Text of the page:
We Analyzed Over 40k Hours of Employee Productivity. Here’s What We Found.

What websites do remote teams use? We’ve done our research and found some of the “theoretical best tools for managing remote teams.

Tools like Asana and Basecamp for project management frequently get mentioned. And apps like Hipchat and Slack are at the forefront of team communication.

But the simple question we asked ourselves is:

What are the tools and sites that remote teams are using in the real world to get work done?

So, we queried our database and found the top 10 most popular websites and top 10 most popular apps that teams throughout the world are using.

And what we’ve found was fascinating.

10 Most Popular Websites in the World as Tracked by Time Doctor

I’ll admit, when I first asked to run this report, a part of me thought we were going to discover that our users “waste” a lot of time during work hours.

But that is far from the truth.

In fact, the most used website that we’ve tracked is Google Docs. And our users spend quite a bit of time on project management sites like Basecamp and Trello.

As you might expect, Facebook is the leading social media site, followed by Youtube, Twitter, and Linkedin.

Finally, our users spend do spend some time on Amazon.

most popular websites as tracked by Time Doctor

Google Docs

Here at Time Doctor, Google Docs is our choice of office productivity software.

By far the single most important feature is the ability to have your team edit a single document, no matter where they are on the planet.

With Microsoft Office, you have to save your file, email it to your colleagues, and track changes. Before you know it, that document is located on dozens of desktops in six different forms.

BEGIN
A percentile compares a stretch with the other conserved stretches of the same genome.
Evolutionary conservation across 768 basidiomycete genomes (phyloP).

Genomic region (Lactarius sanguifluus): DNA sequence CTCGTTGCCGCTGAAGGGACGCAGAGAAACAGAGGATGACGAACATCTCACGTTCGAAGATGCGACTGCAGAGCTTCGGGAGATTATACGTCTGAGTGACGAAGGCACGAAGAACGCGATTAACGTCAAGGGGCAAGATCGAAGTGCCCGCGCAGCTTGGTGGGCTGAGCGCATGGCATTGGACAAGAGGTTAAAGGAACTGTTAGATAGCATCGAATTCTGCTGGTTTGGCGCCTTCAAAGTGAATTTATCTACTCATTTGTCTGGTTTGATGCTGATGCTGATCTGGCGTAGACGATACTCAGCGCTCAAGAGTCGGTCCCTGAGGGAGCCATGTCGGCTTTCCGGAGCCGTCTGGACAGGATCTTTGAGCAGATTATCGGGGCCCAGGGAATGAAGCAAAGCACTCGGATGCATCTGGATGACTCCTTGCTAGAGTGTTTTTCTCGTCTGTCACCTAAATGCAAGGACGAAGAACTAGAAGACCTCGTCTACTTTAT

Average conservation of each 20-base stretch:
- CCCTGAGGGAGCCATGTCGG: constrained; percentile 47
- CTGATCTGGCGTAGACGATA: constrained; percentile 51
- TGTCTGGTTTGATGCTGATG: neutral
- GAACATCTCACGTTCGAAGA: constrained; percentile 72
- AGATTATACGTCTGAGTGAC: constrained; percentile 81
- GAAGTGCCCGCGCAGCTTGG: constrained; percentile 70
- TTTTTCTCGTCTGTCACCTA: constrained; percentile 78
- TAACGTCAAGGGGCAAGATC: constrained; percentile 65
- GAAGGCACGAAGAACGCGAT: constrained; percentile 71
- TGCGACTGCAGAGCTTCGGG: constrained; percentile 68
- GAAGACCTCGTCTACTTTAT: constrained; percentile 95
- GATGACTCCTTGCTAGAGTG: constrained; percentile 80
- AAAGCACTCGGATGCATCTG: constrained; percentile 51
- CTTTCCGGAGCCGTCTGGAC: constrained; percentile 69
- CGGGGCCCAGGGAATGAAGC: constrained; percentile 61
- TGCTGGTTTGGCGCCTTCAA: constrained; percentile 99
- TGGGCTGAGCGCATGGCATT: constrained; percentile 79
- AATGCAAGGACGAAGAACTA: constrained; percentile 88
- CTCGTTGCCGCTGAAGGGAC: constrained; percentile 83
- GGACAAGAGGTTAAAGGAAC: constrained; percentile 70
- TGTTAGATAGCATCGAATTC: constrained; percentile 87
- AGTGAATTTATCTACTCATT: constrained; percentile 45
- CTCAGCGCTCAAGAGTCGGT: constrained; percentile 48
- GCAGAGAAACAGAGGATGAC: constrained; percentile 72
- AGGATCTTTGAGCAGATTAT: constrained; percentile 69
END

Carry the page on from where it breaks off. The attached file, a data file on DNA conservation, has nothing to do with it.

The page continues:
Oh yeah, Google Docs are free to use!

Basecamp

There is a lot of great project management software, but it’s clear that our users tend to prefer Basecamp above all others.

There is a minimal learning curve. It’s lightweight. And it’s inexpensive.

Facebook

It’s no surprise that Facebook is the number one social media site that our users visit.

The average person spends 51 minutes per day on social media, with Facebook taking up 40 of those minutes. Time Doctor’s users are simply keeping form with the rest of society.

While it’s easy to dismiss this time as wasted, we should remind you that Facebook is a great platform to research and message people and create highly targeted ad campaigns.

We suspect that while some of the time is used for looking at pictures of friends, that a lot of it is also related to work.

10 Most Used Apps Worldwide as Tracked by Time Doctor

If sharing is the common theme among websites visited by Time Doctor customers, then communication is the theme when it comes to apps.

In fact, people spend as much time on Skype as they do on the next 9 apps combined!

While Skype seems to be the transcendent app across all teams and professions, the remaining 9 apps that we tracked center around specific careers and job functions.

Many of our users tend to be software developers and designers, which is why these tools show up so prevalent in our database of hours tracked.

Most used applications as tracked by Time Doctor

Skype

While there are a number of communications apps, Skype is by far the dominant player among Time Doctor users.

We like to consider ourselves Skype Ninjas, so we get the appeal.

You can host group meetings, have video chats, IM and share screens and documents. Given that the tools is free (another perk), it’s easy to see why such a powerful app is also the most used.

MS Terminal Server Connection

The second most used App among Time Doctor users is the Microsoft Terminal Server Connection.

Considering the nature of remote teams and the need to log into an intranet, it’s not surprising that an app like this logs the second most hours tracked

How to Eliminate Time Sucks

Before I end this post, I wanted to show you some free tools to help you eliminate some of the time sucks that invade our work day.